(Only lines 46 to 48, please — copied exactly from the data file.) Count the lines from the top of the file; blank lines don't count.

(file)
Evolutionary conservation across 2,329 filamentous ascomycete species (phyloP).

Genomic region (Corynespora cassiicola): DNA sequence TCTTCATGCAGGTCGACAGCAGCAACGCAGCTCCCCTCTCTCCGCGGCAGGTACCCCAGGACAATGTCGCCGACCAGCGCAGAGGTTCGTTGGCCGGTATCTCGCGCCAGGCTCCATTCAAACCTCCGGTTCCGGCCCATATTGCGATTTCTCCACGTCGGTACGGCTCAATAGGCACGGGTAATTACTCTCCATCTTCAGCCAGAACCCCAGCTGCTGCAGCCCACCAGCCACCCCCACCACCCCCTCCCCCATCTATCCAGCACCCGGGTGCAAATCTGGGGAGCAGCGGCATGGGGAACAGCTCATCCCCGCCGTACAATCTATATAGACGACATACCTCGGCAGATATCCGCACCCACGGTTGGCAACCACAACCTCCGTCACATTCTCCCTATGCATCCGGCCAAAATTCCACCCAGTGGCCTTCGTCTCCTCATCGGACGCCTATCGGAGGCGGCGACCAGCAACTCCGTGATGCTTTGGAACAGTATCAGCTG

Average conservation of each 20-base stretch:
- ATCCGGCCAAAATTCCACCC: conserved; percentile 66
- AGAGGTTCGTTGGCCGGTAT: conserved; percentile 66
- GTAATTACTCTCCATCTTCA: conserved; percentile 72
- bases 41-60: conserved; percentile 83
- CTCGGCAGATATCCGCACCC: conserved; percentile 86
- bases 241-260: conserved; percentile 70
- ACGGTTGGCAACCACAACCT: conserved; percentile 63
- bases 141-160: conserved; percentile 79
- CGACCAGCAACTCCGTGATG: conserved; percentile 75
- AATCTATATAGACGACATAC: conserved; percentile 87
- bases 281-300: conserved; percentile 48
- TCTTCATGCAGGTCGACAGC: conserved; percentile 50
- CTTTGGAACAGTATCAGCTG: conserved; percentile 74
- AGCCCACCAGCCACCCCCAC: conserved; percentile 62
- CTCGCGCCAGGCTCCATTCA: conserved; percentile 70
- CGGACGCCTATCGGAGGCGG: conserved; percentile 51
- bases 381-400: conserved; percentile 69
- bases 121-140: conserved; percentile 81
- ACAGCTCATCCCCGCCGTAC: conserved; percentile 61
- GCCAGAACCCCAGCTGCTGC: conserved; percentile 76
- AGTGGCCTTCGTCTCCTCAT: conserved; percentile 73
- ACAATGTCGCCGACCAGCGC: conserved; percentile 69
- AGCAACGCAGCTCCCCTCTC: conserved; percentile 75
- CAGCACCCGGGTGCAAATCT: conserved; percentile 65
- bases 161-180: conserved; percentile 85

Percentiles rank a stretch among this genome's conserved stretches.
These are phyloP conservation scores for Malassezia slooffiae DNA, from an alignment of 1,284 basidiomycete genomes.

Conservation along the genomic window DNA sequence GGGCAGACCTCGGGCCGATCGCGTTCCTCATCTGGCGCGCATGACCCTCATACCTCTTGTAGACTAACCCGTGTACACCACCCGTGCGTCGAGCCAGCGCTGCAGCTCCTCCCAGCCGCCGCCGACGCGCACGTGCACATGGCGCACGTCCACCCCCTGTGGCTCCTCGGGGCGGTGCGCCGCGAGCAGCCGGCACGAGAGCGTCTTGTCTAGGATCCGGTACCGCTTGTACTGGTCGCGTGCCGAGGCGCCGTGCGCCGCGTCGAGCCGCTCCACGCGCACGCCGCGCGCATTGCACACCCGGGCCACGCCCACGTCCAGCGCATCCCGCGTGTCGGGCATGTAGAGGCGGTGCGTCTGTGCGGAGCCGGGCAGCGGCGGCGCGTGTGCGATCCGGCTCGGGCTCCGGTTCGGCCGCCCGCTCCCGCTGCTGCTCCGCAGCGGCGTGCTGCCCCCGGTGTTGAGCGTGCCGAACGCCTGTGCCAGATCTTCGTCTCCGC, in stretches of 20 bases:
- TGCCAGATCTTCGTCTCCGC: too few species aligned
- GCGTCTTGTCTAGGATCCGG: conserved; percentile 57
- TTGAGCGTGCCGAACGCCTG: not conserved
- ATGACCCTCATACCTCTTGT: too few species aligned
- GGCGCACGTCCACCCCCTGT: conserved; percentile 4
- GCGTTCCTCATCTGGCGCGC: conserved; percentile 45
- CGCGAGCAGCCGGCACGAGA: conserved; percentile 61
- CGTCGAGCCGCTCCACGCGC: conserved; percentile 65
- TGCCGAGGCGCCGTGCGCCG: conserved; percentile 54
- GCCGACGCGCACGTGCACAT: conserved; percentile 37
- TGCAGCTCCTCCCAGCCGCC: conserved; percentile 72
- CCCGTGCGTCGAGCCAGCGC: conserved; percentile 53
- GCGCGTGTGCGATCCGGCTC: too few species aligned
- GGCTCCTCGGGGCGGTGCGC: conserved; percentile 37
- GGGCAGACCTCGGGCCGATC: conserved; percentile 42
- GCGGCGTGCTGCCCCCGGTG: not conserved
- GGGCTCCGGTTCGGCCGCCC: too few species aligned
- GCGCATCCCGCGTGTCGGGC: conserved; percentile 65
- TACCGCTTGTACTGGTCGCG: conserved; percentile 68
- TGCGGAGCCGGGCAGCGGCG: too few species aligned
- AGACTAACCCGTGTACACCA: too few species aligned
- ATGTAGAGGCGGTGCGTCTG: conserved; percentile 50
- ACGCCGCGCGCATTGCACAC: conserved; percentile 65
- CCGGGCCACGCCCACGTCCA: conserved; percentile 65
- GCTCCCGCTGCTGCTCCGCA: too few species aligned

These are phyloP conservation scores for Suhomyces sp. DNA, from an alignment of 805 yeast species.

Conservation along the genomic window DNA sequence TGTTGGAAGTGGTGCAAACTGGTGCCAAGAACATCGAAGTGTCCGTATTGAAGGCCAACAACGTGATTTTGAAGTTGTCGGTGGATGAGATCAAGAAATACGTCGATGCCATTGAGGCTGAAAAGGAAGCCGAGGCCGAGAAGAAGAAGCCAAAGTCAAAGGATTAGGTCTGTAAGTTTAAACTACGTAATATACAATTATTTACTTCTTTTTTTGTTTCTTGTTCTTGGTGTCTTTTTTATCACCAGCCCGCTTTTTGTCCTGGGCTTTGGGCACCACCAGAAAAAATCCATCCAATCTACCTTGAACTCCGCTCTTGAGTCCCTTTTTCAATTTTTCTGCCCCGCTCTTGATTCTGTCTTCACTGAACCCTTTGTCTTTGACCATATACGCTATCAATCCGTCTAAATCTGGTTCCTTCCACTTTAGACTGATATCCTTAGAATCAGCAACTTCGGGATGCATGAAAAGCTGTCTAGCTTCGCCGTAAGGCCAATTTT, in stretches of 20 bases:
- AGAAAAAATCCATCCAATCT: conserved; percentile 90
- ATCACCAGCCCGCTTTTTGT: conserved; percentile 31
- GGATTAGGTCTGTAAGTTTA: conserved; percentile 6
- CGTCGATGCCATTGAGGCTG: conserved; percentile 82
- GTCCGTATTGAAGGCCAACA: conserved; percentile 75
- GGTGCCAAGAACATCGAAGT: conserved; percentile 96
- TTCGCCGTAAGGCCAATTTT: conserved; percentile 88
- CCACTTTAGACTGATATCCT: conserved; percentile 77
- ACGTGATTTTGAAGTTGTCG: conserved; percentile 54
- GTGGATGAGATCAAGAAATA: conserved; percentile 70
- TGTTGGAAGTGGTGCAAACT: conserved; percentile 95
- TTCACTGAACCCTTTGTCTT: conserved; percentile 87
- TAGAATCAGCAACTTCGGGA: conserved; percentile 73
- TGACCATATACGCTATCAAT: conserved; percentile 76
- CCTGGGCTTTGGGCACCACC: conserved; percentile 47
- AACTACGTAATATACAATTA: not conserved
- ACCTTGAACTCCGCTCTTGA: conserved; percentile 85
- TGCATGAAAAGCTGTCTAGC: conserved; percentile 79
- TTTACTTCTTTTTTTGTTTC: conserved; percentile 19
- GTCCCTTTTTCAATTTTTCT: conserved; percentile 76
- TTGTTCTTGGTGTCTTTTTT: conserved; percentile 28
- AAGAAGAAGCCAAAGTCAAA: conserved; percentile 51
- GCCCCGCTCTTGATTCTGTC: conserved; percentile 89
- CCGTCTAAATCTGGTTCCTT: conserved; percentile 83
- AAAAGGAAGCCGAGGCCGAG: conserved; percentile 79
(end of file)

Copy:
- GGGCAGACCTCGGGCCGATC: conserved; percentile 42
- GCGGCGTGCTGCCCCCGGTG: not conserved
- GGGCTCCGGTTCGGCCGCCC: too few species aligned